The North American Indian Summer was a harbinger of a hotter world.

You know that nice “Indian Summer” we just had in November? It was kinda nice right?

Back in the old days, the temperature high:low average was about 1:1. Sure, it went up and down with plenty of regional variability. But the balance of the world’s climate was fairly steady. One side of the teeter totter didn’t dominate. Since we’ve dumped hundreds of billions of extra tons of greenhouse gases into the atmosphere, this is no longer the case.

In 2009, scientists found that the average for the lower 48 states was about 2:1. That’s a pretty clear signal that things are changing. This November the ratio was…get ready…51:1 in the lower 48 states! That’s obviously a super spike and not a trend itself. But if you put all these in a time series, there’s a clear direction. Up. As it goes up we are seeing late-season wildfires like those in Tennessee and higher tick and mosquito activity in Pennsylvania, New York and New England because the conditions in forests and fields are altered by more heat.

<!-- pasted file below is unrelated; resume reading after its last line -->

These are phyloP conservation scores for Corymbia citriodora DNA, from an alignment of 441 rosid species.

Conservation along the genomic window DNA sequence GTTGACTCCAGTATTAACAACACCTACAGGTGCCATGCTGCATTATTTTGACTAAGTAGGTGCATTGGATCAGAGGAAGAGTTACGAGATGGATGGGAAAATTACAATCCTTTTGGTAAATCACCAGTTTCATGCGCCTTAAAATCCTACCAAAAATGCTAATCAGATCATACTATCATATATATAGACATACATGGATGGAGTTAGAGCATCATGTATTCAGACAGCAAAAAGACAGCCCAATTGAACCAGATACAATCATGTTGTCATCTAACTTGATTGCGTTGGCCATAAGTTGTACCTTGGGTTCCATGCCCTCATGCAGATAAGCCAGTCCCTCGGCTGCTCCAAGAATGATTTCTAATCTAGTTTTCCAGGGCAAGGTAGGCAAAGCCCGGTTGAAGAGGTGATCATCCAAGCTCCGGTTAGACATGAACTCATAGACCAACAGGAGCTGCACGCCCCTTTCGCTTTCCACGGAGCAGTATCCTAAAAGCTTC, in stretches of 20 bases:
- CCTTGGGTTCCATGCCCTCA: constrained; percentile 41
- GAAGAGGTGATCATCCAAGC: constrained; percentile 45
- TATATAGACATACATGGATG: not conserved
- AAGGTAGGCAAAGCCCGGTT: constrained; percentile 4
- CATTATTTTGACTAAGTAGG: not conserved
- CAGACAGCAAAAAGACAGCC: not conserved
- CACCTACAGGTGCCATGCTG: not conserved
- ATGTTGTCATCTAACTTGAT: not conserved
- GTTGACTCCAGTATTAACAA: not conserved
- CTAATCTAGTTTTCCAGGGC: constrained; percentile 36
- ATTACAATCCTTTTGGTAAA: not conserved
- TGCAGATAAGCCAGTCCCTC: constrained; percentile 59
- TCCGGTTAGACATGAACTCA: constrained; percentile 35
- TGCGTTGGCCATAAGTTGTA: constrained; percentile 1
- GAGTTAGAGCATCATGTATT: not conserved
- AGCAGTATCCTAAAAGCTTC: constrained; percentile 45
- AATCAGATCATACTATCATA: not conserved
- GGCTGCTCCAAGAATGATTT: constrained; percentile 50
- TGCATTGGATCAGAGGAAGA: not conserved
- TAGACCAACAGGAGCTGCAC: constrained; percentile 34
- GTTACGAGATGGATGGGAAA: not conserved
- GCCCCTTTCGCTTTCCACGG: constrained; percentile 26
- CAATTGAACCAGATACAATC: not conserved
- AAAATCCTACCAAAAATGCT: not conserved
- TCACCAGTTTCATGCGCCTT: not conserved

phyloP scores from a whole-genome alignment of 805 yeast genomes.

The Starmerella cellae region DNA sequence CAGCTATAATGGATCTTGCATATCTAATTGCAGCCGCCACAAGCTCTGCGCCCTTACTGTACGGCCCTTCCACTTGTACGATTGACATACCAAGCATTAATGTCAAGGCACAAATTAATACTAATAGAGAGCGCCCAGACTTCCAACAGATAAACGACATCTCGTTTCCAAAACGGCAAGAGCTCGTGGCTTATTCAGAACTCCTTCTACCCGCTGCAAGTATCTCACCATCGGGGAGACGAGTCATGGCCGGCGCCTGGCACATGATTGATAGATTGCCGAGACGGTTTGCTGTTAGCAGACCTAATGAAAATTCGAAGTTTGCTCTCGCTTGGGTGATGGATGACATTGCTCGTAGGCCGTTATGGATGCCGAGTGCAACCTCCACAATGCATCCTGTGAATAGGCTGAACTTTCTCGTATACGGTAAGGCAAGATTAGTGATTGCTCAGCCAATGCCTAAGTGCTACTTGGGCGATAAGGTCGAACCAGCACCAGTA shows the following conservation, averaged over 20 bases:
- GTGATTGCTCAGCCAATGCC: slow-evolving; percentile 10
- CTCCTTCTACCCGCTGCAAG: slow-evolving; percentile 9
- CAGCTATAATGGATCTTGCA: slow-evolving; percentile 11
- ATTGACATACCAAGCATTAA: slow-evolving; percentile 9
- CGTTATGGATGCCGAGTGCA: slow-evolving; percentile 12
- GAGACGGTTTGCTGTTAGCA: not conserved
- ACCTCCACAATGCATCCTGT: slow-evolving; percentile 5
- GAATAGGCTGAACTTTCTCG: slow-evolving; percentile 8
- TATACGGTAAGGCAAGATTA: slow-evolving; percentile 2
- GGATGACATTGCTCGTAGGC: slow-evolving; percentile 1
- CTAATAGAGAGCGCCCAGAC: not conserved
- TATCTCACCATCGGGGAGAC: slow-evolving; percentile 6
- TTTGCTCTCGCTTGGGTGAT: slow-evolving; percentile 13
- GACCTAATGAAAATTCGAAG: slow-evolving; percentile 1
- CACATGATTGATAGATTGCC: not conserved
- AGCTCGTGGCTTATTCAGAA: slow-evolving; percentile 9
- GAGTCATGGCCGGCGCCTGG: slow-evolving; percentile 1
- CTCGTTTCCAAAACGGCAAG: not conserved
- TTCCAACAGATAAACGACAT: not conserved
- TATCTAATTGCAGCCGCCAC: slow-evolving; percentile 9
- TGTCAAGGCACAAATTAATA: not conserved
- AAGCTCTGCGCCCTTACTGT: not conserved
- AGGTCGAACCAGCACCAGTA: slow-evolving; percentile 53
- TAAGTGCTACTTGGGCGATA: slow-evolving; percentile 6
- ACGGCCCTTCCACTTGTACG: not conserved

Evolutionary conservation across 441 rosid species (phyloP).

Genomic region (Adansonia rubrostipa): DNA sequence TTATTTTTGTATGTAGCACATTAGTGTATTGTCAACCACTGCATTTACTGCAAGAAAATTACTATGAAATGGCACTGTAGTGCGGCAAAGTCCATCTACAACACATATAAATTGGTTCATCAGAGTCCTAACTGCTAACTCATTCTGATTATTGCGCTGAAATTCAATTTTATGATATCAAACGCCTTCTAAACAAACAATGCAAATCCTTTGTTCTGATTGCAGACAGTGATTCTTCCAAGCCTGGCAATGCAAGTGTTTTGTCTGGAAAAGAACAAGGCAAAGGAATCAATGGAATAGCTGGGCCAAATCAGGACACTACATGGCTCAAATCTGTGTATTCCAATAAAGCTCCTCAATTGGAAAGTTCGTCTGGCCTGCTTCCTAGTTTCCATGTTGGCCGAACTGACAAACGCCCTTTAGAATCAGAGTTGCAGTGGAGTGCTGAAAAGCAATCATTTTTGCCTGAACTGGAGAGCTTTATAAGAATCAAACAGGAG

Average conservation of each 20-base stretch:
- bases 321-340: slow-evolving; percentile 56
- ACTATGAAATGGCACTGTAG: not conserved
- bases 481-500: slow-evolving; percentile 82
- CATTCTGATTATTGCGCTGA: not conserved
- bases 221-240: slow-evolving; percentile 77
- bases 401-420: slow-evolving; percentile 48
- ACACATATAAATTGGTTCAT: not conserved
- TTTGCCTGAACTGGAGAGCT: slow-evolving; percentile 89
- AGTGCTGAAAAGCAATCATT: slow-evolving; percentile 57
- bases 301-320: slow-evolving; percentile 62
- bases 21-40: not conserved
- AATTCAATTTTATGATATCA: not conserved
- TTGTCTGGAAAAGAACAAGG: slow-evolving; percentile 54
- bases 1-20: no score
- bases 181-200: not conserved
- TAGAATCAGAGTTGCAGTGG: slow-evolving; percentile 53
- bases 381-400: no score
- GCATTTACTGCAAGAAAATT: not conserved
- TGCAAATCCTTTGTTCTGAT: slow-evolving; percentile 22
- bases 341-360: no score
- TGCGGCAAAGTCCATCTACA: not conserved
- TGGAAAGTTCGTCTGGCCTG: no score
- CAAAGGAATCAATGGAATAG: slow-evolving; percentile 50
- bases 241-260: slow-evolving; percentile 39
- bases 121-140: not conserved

Not only is the direction up, the rate of increase is accelerating. By mid-century the ratio will be around 15:1. What will spikes be like then?
Nothing in nature–not the sun, not volcanoes, nothing–can account for the globe’s warming and the changing climate. It’s too many people burning too much fossil fuel. That’s not nice.


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